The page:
Medium Format Nature Photography
At the end of last year, I made some decisions about my photography and I might have done something a little self-defeating and strange; I decided that I was going to photograph less.
I'd come across some work by Nick Carver - just a little video blog about visiting Joshua Tree National Park in the USA. What struck me about this video was the obvious enjoyment and satisfaction Nick got from producing one single print. A print made from a film negative.
I started to think that working on a single image with more intensity, more craft and more to go wrong, might just be a more rewarding way of spending energy.
Coupled with that was the hankering, that surely many others feel, for larger format photography. In my head, I must have built that contraption that Ansel Adams had on top of his 'woodie' station-wagon a hundred times. Its purpose being to support his huge camera. Sadly, it doesn't yet exist on top of my car!
I did, however, find myself a film camera to work with. Not as large as Adams' 4x5 but still a leap up from 35mm. I found a Mamiya medium format, more commonly seen in studios than in the Kruger.
The Mamiya is not an easy camera to use, it has a bellows system to focus and its waist-level viewfinder is built to confuse the crap out of you; projecting, an image that is upside down and back-to-front. Just try tracking wildlife with that!
I bought the Mamiya, instead of a far more sensible Pentax 67 or 645, because I thought that one day I might attach a digital back.
My first attempts at wildlife photography using this beast were pitiable. With the back-to-front view, an equivalent focal length of just 85mm, no metering system, manual focus, maximum shutter speed of 1/400, manual aperture and a fixed film speed, I did indeed expend energy!
Landscapes were better. With the time to think, in fact, a requirement to think, I found that I really started to enjoy figuring out how to produce an image.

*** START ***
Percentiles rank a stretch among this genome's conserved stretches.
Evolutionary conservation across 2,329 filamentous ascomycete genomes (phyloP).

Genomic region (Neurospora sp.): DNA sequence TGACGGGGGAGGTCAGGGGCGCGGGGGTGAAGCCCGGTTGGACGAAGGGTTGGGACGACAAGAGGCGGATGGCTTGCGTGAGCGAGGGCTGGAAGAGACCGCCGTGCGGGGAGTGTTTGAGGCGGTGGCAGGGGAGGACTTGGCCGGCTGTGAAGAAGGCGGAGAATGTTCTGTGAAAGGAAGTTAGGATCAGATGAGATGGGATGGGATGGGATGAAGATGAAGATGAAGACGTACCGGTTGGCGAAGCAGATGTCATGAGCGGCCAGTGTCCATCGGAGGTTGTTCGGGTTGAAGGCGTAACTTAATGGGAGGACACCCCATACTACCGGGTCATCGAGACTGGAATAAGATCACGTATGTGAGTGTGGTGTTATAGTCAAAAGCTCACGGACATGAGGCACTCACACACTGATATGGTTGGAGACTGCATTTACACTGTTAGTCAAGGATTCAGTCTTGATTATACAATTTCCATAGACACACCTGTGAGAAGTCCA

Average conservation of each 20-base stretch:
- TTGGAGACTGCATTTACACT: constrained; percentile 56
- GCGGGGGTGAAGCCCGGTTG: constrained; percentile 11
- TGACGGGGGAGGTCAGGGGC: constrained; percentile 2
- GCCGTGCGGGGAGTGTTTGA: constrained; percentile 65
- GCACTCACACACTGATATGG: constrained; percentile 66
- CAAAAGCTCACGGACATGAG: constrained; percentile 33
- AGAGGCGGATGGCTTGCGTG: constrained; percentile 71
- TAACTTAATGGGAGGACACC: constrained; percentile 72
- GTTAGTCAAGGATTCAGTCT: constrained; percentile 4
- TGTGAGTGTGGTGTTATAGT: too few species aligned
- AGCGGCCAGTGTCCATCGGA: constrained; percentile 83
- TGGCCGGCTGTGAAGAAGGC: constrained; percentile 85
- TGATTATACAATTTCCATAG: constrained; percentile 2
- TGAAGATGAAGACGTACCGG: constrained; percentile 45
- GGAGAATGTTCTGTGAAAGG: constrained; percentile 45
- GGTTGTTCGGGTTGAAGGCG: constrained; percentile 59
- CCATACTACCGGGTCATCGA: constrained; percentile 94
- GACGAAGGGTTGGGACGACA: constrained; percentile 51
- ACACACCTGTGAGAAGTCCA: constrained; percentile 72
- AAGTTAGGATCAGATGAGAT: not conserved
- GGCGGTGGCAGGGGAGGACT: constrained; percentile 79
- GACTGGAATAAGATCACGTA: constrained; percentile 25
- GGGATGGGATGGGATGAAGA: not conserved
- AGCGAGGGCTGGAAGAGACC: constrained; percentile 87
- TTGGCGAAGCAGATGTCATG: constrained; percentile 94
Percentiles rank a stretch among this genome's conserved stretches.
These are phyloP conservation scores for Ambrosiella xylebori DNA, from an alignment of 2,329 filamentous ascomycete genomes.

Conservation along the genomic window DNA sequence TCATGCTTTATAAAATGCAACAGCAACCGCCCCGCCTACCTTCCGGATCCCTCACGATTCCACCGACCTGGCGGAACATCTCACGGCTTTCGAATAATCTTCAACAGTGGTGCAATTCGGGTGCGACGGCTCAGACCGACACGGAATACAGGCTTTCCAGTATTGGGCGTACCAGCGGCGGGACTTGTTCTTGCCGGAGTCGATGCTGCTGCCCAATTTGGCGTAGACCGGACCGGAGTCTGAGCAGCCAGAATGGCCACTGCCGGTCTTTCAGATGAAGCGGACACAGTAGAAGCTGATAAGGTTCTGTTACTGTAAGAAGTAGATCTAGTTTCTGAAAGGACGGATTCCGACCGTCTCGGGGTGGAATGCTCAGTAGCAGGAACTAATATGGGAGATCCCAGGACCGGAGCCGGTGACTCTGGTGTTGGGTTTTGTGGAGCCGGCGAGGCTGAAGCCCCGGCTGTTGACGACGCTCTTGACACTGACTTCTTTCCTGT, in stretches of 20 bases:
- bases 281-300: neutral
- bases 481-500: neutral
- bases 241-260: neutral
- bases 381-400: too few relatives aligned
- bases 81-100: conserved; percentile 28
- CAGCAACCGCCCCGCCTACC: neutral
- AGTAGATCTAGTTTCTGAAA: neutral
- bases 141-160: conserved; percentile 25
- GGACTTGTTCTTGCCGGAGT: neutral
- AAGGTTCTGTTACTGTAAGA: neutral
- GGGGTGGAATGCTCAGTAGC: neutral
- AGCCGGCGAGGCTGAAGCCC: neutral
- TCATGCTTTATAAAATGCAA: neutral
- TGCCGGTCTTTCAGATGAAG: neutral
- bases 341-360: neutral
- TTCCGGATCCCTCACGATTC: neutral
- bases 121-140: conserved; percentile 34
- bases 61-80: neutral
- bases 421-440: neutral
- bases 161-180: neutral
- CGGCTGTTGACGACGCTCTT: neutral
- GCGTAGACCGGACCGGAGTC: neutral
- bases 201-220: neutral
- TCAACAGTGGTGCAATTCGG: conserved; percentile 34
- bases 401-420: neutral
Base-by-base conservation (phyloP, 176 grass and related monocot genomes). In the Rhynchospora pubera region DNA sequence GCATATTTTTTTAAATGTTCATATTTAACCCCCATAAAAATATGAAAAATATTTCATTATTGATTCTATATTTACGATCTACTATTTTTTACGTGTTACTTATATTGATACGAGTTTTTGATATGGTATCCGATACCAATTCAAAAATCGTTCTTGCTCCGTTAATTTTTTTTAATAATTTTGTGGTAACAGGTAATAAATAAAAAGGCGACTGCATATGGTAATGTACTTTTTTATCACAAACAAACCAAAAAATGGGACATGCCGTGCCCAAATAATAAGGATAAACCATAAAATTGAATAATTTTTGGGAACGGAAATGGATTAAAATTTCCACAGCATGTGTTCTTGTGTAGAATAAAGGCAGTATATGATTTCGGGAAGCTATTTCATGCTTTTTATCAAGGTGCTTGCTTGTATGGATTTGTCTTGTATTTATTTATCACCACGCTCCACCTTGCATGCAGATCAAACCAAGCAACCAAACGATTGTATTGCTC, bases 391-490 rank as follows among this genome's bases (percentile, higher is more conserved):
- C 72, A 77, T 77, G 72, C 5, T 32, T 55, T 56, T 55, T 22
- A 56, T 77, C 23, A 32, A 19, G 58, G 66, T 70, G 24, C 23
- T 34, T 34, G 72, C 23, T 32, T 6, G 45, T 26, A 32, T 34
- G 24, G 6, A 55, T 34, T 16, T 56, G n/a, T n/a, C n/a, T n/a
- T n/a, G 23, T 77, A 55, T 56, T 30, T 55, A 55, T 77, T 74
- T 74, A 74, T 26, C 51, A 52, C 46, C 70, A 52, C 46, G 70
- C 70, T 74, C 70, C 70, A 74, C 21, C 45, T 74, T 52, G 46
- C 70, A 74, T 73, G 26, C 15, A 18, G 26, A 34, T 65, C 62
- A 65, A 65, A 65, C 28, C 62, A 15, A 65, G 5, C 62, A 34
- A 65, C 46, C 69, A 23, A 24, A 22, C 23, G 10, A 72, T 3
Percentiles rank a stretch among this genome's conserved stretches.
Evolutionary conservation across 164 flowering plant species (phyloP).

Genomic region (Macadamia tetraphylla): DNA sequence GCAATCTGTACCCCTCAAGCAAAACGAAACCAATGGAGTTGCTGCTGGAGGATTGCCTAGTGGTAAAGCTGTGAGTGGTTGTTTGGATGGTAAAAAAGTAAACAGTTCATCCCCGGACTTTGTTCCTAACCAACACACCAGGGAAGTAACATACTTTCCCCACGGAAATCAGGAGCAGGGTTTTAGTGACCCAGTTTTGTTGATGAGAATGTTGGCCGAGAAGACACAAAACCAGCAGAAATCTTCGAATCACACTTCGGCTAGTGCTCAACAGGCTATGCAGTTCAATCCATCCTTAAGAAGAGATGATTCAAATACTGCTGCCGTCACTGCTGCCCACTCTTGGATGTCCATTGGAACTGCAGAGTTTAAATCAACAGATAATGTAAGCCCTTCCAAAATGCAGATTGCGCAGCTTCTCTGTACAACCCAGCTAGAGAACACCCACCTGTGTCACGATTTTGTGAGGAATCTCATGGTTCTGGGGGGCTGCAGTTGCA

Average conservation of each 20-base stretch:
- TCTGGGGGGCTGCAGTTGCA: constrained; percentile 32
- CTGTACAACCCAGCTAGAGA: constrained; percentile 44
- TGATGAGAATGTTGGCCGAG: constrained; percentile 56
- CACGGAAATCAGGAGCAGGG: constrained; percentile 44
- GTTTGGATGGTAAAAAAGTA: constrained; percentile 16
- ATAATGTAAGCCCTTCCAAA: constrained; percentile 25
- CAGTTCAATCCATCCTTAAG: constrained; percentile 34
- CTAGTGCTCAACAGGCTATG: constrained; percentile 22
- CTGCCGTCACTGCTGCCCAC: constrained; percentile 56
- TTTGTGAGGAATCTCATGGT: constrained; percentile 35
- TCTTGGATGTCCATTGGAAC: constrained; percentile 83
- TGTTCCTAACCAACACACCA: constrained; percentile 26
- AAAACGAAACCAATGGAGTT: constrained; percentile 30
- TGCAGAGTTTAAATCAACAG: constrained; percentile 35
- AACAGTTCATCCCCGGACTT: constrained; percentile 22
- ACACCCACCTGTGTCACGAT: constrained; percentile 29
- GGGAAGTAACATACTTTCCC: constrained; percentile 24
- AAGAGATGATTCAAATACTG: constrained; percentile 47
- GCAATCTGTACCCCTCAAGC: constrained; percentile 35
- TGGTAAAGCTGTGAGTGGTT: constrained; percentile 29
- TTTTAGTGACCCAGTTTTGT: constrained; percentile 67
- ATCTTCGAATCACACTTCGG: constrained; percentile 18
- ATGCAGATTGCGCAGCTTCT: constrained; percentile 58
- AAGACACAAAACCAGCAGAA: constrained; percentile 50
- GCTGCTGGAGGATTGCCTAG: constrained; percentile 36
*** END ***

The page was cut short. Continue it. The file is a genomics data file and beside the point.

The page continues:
Although, 'figuring out how to produce an image' means a little bit more than time spent with the camera.
I have lost more than 50% of my shots due to inept handling of the film stock; damaging it while loading it onto spools in the dark. I lost the shots I was most excited about entirely, due to more ineptitude with chemicals.
I'm still very new at this analogue photography lark. But I do know that the energy and time have been well spent. I compose with more care, I think more clearly, I take fewer shots, I look for opportunities with the focal length I have, I work within the camera's limits. More importantly, the work I have managed to produce is more satisfying, personally.
At long last, I did capture a wildlife image that I was pleased with. The little things that please me might be lost on the casual observer; it's just an elephant, right?
Looking a little closer, I started to note some of the differences to digital:
- The overcast sky is not blown-out, a testament to the amazing ability of film to deal with highlights.
- The scene also has a pleasing width coupled with a shallow depth-of-field. It is this that I most love about medium format. None of the smaller formats can achieve this. With them, if you go wide, you go deep(er).
I have tried to replicate this look in the digital world by shooting landscapes with long, fast lenses and panoramic heads - but the technique doesn't work well with animals; only medium format, can unleash that magic in one shot.